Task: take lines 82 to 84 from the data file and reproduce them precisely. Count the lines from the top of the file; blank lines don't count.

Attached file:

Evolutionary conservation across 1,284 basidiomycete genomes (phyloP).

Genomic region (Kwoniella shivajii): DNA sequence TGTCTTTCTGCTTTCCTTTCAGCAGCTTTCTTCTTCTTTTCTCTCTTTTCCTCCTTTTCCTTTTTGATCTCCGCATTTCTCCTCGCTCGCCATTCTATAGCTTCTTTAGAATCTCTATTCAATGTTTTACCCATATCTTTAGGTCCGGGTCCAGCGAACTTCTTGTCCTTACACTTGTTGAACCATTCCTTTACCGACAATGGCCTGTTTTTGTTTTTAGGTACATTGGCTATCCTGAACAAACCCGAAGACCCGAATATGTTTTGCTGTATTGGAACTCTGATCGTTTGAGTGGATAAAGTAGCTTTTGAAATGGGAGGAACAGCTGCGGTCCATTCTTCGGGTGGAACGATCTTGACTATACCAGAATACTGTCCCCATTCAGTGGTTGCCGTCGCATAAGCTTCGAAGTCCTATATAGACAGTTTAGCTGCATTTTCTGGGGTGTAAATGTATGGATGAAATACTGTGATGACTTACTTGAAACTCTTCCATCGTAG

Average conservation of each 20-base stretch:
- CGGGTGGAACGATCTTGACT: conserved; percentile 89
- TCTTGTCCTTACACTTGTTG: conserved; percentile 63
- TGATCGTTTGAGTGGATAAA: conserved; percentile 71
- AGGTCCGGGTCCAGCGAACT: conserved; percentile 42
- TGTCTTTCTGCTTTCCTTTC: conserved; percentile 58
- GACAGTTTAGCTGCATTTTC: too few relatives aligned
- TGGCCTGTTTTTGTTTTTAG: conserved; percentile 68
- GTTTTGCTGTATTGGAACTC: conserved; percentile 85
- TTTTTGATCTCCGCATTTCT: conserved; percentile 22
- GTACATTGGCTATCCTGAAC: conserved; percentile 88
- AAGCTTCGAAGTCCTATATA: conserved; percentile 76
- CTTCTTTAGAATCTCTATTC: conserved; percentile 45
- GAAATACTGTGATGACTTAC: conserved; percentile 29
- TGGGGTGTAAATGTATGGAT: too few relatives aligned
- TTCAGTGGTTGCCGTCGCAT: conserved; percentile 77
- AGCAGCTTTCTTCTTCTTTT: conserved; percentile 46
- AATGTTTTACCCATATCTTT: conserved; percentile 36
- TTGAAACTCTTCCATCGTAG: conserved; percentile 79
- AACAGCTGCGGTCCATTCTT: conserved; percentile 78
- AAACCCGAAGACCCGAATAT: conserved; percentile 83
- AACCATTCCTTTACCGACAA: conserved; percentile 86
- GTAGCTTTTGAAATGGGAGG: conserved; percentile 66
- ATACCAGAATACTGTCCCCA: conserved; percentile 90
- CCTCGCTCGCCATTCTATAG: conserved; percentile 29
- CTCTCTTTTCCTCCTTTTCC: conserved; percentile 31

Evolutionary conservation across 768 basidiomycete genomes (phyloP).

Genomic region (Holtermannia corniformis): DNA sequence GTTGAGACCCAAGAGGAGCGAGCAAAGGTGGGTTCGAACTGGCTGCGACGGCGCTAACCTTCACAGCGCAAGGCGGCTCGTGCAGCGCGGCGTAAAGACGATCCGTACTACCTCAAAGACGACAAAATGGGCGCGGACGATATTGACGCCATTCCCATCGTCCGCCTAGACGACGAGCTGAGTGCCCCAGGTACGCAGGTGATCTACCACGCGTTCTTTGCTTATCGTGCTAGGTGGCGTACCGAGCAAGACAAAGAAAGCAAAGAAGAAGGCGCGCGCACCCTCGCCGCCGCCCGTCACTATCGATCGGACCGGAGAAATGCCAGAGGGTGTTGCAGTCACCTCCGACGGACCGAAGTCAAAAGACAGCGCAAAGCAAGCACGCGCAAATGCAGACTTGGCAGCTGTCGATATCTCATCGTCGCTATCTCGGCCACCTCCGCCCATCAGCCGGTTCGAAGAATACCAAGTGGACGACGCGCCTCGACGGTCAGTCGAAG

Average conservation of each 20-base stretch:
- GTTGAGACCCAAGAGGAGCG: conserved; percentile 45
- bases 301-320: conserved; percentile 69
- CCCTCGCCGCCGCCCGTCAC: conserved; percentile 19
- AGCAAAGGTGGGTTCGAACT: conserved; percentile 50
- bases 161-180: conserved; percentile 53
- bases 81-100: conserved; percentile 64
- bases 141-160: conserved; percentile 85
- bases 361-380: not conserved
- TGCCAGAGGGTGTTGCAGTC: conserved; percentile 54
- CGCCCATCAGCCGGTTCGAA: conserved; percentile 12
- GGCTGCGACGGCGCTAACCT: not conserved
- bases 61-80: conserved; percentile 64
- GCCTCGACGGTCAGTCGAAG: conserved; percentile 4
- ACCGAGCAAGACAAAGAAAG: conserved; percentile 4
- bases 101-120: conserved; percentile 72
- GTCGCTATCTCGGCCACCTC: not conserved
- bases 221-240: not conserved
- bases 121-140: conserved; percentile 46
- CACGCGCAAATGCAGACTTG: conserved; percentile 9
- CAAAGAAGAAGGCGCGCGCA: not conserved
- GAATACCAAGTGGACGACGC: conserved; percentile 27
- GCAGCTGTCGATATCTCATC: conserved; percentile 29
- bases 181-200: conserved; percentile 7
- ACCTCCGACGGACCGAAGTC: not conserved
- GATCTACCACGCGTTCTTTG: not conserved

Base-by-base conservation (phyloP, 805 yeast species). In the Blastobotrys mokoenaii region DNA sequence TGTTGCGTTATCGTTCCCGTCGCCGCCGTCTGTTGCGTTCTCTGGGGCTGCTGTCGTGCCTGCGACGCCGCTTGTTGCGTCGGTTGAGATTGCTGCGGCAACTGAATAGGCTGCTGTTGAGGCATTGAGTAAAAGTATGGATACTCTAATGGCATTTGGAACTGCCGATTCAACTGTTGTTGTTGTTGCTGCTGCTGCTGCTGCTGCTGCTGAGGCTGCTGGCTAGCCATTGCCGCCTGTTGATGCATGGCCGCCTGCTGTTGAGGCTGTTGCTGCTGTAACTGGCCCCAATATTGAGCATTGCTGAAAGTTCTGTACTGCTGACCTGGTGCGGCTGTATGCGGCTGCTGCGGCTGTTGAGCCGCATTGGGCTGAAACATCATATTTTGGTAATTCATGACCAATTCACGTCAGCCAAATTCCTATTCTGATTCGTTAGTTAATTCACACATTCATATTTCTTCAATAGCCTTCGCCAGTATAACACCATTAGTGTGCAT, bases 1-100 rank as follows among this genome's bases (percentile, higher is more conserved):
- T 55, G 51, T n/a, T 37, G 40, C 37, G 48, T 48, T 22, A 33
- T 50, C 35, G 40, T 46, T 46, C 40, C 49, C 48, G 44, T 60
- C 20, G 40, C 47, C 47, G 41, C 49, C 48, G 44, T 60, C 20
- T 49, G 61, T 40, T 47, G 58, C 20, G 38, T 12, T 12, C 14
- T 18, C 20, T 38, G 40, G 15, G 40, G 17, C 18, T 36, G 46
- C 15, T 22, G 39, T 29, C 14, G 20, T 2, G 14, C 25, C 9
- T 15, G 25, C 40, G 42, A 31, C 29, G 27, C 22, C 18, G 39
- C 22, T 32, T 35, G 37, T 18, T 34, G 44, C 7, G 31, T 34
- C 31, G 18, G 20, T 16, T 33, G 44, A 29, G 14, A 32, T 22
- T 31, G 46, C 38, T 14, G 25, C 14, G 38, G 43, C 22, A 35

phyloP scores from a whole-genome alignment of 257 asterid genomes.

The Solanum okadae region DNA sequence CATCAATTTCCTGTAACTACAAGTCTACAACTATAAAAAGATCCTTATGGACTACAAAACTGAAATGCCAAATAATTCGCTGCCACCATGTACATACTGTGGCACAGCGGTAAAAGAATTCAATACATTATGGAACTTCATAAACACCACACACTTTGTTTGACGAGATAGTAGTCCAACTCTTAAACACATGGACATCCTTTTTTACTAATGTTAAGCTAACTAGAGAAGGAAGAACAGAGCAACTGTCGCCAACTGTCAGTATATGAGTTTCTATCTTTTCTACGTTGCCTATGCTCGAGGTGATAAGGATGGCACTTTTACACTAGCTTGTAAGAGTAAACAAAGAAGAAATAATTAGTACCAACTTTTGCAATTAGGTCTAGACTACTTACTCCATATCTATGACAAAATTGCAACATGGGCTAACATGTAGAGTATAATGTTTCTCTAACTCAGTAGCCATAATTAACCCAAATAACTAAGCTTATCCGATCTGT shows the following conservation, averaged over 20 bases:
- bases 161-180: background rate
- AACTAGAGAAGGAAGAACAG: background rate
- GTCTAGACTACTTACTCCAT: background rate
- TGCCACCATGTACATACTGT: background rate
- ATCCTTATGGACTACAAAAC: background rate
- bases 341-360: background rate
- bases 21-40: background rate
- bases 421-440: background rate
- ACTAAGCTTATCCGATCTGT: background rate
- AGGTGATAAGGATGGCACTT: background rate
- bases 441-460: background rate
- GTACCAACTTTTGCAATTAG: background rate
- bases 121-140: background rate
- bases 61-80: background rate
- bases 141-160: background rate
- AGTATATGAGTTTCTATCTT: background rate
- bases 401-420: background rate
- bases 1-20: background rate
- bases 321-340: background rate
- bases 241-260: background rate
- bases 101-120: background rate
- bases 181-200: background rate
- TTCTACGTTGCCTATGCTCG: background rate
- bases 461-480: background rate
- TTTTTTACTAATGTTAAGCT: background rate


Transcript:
- bases 121-140: background rate
- bases 61-80: background rate
- bases 141-160: background rate